Feb 28, 2017

AnjiPlayDate #7: A taste of the outdoors!

With bizarrely pleasant February weather, we just couldn't stay inside the whole time!  This week's play spilled out onto the back sidewalk, but first, we started inside.

The cardboard box saw a lot of activity this week, especially with blocks being loaded in and tossed back out.


 And people being loaded in and clambering out
This child was struggling to get out of the box until his sister set up a spool inside and outside the box.
Later, he tried two spools.  Notice how he adjusts to make it safer (food for thought: do you think he would have made the adjustment even if an adult hadn't said, "careful!")


AnjiPlayDate, 2-22

I love this video of three (maybe four!) different ways to be inside something.


Check out the awesome, "I did it!" expression and gesture below as this child got cylindrical blocks onto all of the blobs of clay:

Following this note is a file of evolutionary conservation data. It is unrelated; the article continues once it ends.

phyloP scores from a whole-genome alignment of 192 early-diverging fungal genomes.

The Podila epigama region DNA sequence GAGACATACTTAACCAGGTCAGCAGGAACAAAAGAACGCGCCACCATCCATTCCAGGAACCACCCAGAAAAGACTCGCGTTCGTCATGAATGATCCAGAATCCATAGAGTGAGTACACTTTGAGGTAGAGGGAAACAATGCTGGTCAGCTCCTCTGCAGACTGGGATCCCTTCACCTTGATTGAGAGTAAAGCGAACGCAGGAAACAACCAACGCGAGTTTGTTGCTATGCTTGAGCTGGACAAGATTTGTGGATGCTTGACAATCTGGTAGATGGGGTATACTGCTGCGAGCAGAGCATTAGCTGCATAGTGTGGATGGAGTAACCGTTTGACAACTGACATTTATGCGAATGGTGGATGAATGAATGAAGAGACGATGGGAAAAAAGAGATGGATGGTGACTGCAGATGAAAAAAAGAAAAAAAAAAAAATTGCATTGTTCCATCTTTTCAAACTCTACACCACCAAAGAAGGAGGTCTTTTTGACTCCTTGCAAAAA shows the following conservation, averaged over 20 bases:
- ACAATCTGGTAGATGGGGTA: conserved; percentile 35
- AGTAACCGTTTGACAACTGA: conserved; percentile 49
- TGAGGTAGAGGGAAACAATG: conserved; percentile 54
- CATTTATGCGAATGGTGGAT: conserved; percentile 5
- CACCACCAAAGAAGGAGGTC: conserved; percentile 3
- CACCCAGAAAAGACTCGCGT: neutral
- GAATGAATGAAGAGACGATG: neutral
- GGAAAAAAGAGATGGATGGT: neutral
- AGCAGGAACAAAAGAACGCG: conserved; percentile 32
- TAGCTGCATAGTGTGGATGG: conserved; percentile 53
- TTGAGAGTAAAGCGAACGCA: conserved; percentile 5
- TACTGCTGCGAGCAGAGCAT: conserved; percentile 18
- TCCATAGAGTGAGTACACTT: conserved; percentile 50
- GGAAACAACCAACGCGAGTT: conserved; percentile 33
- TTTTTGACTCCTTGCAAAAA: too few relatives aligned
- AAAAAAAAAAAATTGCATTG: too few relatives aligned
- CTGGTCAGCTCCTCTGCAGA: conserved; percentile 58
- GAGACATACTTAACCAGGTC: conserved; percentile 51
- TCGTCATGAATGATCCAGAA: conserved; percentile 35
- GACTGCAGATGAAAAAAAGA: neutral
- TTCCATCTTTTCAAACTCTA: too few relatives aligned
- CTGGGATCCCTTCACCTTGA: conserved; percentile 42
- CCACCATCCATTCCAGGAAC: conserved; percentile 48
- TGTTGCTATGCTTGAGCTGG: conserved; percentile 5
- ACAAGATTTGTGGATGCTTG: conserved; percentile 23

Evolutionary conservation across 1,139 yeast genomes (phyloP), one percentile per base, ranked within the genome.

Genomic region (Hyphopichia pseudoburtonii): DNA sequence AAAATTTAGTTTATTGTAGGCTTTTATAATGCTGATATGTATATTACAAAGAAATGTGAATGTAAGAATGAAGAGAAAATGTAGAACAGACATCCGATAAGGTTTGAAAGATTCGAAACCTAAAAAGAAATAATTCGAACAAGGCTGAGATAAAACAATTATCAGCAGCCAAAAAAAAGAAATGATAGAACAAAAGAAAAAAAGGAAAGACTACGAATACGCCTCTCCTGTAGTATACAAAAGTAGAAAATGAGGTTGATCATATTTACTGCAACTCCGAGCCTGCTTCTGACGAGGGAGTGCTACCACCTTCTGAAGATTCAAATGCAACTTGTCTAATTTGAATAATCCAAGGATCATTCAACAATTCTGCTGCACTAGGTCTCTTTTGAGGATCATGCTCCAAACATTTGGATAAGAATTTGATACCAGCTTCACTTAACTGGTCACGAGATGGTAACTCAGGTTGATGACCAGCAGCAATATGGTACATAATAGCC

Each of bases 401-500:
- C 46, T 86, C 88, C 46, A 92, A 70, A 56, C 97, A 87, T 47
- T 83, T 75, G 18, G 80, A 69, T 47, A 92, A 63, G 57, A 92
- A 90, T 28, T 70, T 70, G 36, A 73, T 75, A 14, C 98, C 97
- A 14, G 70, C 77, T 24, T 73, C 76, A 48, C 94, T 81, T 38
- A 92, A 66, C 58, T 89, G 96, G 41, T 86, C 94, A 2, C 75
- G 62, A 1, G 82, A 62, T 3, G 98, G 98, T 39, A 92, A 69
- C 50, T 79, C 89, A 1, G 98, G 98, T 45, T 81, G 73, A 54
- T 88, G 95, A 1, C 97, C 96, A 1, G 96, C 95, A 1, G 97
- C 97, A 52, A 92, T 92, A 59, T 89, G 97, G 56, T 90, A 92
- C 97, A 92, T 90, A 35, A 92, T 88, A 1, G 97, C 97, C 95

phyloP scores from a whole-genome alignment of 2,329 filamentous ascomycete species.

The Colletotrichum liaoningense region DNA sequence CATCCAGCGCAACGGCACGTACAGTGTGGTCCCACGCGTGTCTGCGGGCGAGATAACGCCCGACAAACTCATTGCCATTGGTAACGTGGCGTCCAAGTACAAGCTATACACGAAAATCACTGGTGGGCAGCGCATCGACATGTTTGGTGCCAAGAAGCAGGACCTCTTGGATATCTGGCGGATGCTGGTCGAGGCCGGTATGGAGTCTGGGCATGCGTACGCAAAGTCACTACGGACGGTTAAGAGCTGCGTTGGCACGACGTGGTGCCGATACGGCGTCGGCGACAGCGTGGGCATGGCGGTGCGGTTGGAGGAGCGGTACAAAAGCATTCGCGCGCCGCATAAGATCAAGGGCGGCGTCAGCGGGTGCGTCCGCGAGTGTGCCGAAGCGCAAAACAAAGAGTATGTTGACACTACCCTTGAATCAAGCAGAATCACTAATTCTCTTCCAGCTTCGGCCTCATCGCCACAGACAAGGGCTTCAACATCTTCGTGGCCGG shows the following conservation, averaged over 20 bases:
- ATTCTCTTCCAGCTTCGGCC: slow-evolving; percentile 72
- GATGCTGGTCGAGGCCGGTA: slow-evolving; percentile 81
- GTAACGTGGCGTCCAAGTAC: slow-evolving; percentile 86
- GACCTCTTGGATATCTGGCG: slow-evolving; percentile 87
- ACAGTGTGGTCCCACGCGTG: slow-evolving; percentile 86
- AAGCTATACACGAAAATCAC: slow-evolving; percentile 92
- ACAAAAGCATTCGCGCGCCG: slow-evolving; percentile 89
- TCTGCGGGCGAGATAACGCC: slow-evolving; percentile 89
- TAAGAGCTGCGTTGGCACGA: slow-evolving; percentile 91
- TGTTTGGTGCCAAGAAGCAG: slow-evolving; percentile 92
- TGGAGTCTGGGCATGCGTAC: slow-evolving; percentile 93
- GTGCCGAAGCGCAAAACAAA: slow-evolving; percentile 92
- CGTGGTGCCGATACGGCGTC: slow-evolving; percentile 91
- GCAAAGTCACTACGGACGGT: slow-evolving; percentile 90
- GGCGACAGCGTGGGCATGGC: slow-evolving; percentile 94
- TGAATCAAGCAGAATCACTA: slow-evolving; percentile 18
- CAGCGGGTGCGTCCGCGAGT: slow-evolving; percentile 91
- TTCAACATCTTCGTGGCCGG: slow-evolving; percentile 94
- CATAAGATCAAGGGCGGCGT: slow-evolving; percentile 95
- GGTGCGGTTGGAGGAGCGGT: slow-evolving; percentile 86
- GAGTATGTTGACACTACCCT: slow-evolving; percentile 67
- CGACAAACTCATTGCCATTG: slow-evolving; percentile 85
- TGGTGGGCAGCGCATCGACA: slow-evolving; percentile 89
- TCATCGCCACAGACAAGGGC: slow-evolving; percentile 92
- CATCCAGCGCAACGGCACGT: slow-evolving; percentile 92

These pop-up tunnels have proven to be quite versatile!
This week's block play saw some studious building:


(keep an eye on the bottom left corner of the video below)


AnjiPlayDate, 2-22


And then the block play moved outdoors:

In this photo, a younger child was trying to knock over his structure, but instead of shouting or pushing, he simply placed a firm hand on top of his tower to keep it steady (and to mark his territory) until the younger child moved on.
The blocks were also incorporated into a racing game.  First video is the set-up of the rules of the race, second video is the race itself.


AnjiPlayDate, 2-22
AnjiPlayDate, 2-22

and some lovely pieces of nature were scavenged.